5 talking points ahead of Northern Ireland v Estonia
Northern Ireland will begin their Euro 2020 qualifying campaign this week with back-to-back home games against Estonia and Belarus.
With Holland and Germany the other two nations in Group C, getting off to a winning start looks to be a minimum requirement if this campaign is not to be a repeat of last year’s deeply frustrating Nations League.
Here, Press Association Sport looks at five talking points around Thursday’s game.
— Northern Ireland (@NorthernIreland) March 20, 2019
The draw may have been harsh on Northern Ireland but the fixture list has arguably been kind, with home and away games against Estonia and Belarus first up. Keeping Holland and Germany off the board until the autumn, and starting the campaign at Windsor Park, gives Northern Ireland a strong chance of picking up early points and building some momentum before the tougher asks to come. On the flip side, however, if Michael O’Neill’s side cannot take the chances in front of them this week, they may find their campaign is effectively over before it has begun.
Northern Ireland played some exciting, expansive football at times during last year’s Nations League, but came away with absolutely nothing to show for it. Four games, four defeats, with the final indignity being Austria’s stoppage-time winner at Windsor Park in November ensuring they did not even pick up a single point. Four months may have passed but the players have not entirely forgotten, and are desperate to pick up a first competitive victory since a 2-0 World Cup qualifying win over the Czech Republic in September 2017.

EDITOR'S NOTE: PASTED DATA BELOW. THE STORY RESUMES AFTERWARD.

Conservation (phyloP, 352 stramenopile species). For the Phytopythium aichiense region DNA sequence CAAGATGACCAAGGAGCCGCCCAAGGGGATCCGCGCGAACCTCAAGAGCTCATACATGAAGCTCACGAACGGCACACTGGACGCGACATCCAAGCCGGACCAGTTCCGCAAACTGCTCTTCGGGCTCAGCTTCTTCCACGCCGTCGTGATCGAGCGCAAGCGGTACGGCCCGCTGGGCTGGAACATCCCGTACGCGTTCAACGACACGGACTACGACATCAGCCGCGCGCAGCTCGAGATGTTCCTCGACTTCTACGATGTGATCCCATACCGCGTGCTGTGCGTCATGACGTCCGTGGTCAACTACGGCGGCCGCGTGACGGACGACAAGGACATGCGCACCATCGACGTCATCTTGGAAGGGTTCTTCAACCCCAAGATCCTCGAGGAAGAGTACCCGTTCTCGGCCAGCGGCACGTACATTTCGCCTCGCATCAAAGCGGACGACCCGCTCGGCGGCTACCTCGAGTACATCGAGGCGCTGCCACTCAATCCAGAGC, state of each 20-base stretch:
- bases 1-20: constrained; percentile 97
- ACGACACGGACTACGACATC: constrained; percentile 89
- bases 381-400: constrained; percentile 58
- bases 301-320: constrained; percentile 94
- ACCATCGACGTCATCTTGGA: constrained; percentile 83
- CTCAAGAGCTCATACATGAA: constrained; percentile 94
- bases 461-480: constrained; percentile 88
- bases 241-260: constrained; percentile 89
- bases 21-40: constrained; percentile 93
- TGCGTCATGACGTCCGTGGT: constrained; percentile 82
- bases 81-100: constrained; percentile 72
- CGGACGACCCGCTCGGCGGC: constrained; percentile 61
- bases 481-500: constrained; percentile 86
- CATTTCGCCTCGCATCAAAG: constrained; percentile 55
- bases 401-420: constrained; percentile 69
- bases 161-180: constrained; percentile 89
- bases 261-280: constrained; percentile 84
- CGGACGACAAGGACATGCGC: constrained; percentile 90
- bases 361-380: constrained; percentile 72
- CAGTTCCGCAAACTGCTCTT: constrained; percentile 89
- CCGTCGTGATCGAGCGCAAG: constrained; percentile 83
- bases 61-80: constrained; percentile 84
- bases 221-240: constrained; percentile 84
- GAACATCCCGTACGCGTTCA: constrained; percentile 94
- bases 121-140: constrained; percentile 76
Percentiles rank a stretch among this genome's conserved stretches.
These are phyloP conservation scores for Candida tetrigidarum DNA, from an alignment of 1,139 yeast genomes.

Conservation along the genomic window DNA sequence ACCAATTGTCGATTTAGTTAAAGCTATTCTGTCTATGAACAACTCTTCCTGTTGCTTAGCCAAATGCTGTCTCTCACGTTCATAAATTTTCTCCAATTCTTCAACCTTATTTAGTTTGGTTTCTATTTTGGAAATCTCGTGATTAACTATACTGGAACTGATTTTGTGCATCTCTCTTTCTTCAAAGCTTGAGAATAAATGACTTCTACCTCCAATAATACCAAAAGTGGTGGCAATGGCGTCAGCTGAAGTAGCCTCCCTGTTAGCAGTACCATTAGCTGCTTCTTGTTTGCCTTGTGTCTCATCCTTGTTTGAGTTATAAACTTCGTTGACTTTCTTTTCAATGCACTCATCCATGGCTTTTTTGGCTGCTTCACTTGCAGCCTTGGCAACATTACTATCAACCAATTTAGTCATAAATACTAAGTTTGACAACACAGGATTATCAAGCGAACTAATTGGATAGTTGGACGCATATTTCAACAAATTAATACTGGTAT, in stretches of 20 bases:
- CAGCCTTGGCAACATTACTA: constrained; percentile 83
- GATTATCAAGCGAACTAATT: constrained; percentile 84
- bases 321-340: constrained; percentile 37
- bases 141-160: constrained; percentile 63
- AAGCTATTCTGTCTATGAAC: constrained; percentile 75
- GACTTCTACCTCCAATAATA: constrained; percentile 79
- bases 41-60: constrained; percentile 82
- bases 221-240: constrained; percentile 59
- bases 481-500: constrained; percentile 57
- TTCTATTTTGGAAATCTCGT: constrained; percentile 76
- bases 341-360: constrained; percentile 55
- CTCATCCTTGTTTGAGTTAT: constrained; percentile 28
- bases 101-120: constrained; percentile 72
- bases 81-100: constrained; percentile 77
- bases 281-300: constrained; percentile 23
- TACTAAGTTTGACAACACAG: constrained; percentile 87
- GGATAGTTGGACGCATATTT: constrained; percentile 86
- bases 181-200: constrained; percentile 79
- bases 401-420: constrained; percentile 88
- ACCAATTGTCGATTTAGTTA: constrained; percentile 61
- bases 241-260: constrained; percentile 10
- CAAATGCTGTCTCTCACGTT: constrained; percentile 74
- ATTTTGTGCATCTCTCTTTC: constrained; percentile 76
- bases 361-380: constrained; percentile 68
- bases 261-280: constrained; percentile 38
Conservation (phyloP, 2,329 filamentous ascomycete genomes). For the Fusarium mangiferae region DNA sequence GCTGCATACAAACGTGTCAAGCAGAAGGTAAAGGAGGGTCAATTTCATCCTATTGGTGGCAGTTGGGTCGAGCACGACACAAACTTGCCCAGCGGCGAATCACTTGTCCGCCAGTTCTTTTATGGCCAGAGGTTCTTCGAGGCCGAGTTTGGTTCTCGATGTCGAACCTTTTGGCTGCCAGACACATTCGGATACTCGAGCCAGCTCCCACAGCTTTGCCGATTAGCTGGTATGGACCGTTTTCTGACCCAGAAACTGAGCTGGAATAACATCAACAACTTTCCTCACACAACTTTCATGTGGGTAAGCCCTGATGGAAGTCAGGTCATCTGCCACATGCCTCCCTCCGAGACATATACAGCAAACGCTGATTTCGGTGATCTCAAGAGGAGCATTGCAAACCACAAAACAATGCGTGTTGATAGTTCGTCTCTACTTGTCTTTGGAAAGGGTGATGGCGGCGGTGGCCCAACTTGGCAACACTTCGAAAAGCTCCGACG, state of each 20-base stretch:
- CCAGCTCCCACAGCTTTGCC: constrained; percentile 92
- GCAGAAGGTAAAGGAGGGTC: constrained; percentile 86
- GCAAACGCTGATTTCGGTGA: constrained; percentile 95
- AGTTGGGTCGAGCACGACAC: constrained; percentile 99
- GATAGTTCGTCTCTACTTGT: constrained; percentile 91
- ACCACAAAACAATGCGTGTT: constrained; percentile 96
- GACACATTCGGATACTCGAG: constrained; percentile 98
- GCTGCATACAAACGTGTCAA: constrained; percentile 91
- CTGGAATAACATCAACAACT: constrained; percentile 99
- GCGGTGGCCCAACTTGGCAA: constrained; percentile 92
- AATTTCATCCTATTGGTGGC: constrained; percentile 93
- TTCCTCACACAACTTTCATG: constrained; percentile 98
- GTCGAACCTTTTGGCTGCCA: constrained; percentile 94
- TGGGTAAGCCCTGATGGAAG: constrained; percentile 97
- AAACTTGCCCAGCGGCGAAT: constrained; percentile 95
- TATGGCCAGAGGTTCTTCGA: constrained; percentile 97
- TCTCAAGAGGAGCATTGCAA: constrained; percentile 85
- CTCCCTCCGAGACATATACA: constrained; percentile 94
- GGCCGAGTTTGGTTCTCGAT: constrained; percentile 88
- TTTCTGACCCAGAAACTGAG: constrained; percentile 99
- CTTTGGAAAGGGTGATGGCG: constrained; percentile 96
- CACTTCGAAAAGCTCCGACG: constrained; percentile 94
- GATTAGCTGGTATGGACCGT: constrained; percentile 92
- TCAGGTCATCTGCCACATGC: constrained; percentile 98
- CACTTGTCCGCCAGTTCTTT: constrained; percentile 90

For all the Nations League failed to deliver in terms of results, it did see O’Neill transform his teams tactics. Far from relying on counter-attacks and set-pieces to pick off teams, Northern Ireland became a possession-orientated team who created chances from open play, albeit failing to convert enough of them to prosper. It is a style they will be looking to repeat in this campaign. “If you look at where we’ve come from as a team, we’re a far more possession-based team than we were in previous campaigns,” O’Neill said. “That’s how we want to approach the games going forward. I’m looking forward to it and I sense that in the players.”
It is not new for a large proportion of the Northern Ireland team to struggle for regular playing time at club level, but the problem seems particularly acute at present. Captain Steven Davis left Southampton for Rangers on loan in January in the hope of playing more games but that is yet to materialise, while goalkeeper Bailey Peacock-Farrell, first choice for O’Neill for the Nations League last year, has lost his place at Leeds this year.
Come a long way
Northern Ireland last faced Estonia eight years ago during the 2012 World Cup qualifying campaign, their only previous meetings with the country, and lost both home and away. Those games took place just a few months before O’Neill took charge and oversaw a huge turnaround in the nation’s fortunes, guiding them to Euro 2016 – their first major tournament in 30 years. He will hope victory against them this time can set Northern Ireland on their way to repeating that achievement.